Mortgage refinancing is not always the best idea, even when mortgage rates are low and friends and colleagues are talking about who snagged the lowest interest rate. Before you begin the long process of gathering pay stubs and bank statements, think about why you are refinancing. While some financial goals—such as easing your monthly cash flow, dealing with a financial emergency, or paying off your home loan sooner—can be met with a refinance, here are seven bad reasons to refinance your mortgage.

Key Takeaways

  • Refinancing your mortgage can be a good or bad idea, depending on your motivation and goals.
  • Many consumers who refinance to consolidate debt build up new credit card balances that may be hard to repay.
  • Homeowners who refinance can wind up paying more over time because of fees and closing costs, a longer loan term, or a higher interest rate that is tied to a "no-cost" mortgage.

1. To Consolidate Debt

This can be one of the most dangerous financial moves any homeowner can make. On the surface, paying off high-interest debt with a low-interest mortgage seems like a smart move, but there are some potential problems.

First, you are transferring unsecured debt (such as credit card debt) into debt that is backed by your home. If you are unable to make the loan payments, you can lose that home. While nonpayment of credit card debt can have negative consequences, they are usually not as dire as a foreclosure.

Second, many consumers find that, once they have repaid their credit card debt, they are tempted to spend again and will begin building up new balances that they will have more trouble repaying.

2. To Move into a Longer-Term Loan 

While refinancing into a mortgage with a lower interest rate can save you money each month, be sure to look at the overall cost of the loan. If you have 10 years left to pay on your current loan and you stretch out the payments into a 30-year loan, you will pay more in interest overall to borrow the money and be stuck with 20 extra years of mortgage payments.

3. To Save Money for a New Home 

As a homeowner, you need to make an important calculation to determine how much a refinance will cost and how much you will save each month. If it will take three years to recoup the expenses of a refinance and you plan to move within two years, that means despite the lower monthly payments, you are not saving any money at all. 

4. To Switch from an ARM to a Fixed-Rate Loan

For some homeowners, this can be an excellent move, particularly if you intend to stay in the home for years to come. But homeowners who are simply afraid of the bad reputation of an adjustable-rate mortgage (ARM), should carefully look at their ARM terms before making a move to refinance. If you have an ARM, make sure you know what index it is tied to, how often your loan adjusts and, even more important, your caps on the loan adjustments: the first cap, the annual cap, and the lifetime cap. It may be that a fixed-rate loan is better for you, but make sure you do the math before committing to spending money on a refinance. 

5. To Take Cash Out for Investing

Even when the stock market isn't rocky, this is not a generally good idea. The problem with cash is that it is too easy to spend. If you are disciplined and will truly use the extra money to invest—or to build your emergency fund—this can be a good option. However, paying down a mortgage at 4% per year can be a better deal than plunking your cash into a CD that earns 2% every year. Make sure you are a savvy investor before playing with the equity in your home.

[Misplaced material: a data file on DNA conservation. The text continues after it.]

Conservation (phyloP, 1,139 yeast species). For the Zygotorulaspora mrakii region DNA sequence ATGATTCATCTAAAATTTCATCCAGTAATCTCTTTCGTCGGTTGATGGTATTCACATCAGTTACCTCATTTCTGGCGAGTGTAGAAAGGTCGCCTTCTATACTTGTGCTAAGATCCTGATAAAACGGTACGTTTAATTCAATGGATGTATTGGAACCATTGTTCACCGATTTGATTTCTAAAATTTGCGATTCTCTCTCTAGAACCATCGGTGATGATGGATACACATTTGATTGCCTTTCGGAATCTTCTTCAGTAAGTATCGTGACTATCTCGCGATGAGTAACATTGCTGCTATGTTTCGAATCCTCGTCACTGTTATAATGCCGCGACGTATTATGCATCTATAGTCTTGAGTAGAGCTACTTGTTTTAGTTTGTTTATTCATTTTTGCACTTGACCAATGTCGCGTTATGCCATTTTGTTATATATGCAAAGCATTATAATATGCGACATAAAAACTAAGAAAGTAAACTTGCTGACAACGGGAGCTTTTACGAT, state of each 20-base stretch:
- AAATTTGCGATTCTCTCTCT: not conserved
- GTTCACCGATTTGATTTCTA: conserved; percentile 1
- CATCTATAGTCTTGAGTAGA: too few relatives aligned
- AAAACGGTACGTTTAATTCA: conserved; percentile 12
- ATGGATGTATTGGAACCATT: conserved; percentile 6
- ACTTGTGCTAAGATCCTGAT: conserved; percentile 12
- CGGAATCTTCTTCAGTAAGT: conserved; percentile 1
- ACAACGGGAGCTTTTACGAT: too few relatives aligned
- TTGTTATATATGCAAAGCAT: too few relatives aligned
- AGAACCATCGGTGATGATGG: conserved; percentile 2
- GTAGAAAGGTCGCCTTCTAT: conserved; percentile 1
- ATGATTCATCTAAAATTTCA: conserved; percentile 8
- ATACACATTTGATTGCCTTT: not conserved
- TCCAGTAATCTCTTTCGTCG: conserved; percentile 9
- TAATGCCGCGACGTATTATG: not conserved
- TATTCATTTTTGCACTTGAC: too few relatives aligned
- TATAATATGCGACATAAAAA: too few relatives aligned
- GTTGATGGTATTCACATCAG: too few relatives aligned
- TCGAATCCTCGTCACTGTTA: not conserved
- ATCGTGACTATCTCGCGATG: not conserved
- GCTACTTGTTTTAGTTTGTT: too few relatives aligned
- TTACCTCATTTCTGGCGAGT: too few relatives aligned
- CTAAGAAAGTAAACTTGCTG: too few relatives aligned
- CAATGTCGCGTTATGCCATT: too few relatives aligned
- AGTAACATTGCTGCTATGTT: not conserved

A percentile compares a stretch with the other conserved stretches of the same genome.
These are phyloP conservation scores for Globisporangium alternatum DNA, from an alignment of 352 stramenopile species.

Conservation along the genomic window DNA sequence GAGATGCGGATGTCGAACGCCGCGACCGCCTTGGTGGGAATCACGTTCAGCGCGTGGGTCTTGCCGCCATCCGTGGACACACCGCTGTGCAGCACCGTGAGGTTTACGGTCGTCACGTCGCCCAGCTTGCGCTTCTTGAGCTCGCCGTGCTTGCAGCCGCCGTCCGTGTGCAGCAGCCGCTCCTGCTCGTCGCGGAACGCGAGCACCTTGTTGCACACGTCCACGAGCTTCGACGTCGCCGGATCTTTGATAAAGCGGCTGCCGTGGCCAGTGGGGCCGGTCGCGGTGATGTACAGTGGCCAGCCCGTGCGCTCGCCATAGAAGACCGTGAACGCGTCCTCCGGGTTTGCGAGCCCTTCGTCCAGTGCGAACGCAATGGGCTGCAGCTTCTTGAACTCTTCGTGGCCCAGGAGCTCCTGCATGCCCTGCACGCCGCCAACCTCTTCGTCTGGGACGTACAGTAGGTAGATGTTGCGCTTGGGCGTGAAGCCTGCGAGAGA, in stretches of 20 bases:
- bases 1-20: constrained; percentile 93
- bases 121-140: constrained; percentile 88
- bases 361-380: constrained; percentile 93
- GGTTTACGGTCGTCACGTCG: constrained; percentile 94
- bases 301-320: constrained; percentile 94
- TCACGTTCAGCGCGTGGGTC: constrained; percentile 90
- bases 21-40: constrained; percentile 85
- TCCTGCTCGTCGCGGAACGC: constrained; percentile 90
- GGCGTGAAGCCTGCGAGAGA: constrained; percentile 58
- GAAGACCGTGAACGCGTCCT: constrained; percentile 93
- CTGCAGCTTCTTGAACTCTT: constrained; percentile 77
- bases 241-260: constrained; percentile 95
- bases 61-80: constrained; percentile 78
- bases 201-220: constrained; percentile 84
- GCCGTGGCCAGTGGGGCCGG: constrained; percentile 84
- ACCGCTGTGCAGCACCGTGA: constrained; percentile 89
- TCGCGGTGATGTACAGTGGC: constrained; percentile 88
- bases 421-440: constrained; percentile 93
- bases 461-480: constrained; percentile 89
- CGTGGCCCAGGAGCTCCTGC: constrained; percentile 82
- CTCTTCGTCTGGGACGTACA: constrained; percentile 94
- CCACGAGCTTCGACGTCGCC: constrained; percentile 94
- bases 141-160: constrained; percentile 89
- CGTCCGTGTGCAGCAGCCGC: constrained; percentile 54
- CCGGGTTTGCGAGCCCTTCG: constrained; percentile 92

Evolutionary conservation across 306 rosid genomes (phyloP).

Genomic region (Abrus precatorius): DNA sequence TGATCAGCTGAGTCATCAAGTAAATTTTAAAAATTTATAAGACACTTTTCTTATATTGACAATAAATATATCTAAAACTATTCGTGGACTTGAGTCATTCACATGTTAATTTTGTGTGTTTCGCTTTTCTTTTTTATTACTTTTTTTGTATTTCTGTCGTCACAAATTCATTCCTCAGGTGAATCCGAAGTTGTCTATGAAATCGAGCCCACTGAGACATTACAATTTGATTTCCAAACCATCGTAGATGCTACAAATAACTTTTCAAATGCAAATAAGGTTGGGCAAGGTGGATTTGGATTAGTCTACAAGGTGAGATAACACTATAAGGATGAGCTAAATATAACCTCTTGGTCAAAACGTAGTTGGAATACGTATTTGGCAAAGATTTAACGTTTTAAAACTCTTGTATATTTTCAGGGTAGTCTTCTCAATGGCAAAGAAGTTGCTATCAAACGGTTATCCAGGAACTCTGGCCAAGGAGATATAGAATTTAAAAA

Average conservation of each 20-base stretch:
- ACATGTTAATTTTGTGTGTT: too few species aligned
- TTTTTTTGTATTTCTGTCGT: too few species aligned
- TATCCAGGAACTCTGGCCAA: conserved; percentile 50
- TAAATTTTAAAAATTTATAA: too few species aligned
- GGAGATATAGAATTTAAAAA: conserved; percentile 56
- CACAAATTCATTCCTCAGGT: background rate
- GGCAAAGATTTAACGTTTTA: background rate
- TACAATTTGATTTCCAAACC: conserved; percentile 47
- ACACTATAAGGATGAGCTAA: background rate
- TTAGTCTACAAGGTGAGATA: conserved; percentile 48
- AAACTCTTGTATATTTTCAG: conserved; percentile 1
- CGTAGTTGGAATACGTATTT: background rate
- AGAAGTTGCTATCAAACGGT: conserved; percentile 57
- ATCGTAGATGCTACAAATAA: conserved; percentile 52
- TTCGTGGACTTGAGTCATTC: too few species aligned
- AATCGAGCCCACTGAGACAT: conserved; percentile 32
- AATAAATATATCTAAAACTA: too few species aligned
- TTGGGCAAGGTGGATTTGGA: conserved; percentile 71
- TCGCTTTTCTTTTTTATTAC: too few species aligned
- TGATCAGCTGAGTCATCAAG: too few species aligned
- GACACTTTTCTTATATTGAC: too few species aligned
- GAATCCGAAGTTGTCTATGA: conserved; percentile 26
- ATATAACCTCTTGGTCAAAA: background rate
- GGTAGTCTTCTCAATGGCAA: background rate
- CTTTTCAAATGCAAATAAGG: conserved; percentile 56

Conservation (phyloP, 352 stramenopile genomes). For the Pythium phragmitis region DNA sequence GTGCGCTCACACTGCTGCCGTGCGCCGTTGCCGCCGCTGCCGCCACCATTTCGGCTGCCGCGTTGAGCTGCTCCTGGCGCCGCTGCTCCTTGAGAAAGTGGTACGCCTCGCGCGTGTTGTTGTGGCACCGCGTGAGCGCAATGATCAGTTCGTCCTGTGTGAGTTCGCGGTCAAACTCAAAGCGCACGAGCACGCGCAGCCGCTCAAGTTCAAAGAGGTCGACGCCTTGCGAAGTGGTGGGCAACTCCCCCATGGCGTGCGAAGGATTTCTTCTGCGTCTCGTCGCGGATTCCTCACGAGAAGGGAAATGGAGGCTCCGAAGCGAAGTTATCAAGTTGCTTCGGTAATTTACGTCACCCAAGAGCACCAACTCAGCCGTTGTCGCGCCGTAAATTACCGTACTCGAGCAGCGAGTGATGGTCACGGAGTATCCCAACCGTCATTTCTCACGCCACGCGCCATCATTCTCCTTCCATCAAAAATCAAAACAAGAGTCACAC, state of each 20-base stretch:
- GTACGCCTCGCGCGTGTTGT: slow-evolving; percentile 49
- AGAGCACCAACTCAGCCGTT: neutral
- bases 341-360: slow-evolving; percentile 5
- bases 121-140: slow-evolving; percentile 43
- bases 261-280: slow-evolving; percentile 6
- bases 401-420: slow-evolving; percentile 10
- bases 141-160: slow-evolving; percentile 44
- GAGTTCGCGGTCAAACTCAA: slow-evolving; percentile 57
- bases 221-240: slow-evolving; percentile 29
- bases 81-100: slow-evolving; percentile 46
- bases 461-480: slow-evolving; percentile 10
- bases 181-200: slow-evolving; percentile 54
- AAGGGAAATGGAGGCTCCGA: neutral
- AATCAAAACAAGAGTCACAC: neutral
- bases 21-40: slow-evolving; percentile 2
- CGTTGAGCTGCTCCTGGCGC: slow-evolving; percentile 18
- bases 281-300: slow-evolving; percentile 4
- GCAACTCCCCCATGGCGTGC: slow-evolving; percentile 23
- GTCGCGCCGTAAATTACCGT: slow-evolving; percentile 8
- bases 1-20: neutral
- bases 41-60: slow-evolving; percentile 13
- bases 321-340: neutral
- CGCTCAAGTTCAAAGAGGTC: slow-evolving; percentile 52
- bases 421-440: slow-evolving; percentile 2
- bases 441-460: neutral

6. To Reduce Your Payments

In general, reducing your monthly payments by lowering your interest rate makes financial sense. But don't ignore the costs of refinancing. In addition to the closing costs and fees, which can cost from 2% to 3% of your home loan, you will be making more mortgage payments if you extend your loan terms. If, for example, you have been making payments for seven years on a 30-year mortgage and refinance into a new 30-year loan, remember that you will be making seven extra years of loan payments. The refinance may still be worthwhile, but you should roll those costs into your calculations before making a final decision.

Comparing the amortization schedule of your current mortgage to the amortization schedule of the new mortgage will reveal the effect a refinance will have on your net worth.

7. To Take Advantage of a No-Cost Refinance

A "no-cost" mortgage loan does not exist. There are several ways to pay for closing costs and fees when refinancing, but in every case, the fees are paid one way or another. Homeowners can pay cash from their bank account for a refinance, or they can wrap the costs into their loan and increase the size of their principal. Another option is for the lender to pay the costs by charging a slightly higher interest rate. You can calculate the best way for you to pay the costs by comparing the monthly payments and loan terms for each scenario before choosing the loan that works best for your finances.

How Often Can You Refinance Your Home?

While there are no regulations that cap how often you can refinance your home, lenders typically set limits. Some also impose prepayment penalties on existing loans. Your ability to refinance also depends on the equity you have in your home and your credit score. If your score is lower than the last time you refinanced, you may not get approval from your lender. Finally, keep in mind that every time you refinance, you'll pay closing costs and fees which can take years to recoup.

The Bottom Line

Refinancing a mortgage can be a wise financial move for many homeowners, especially if they need more than mortgage relief can provide, but not every refinance makes sense. Be sure to evaluate all your options before making a decision.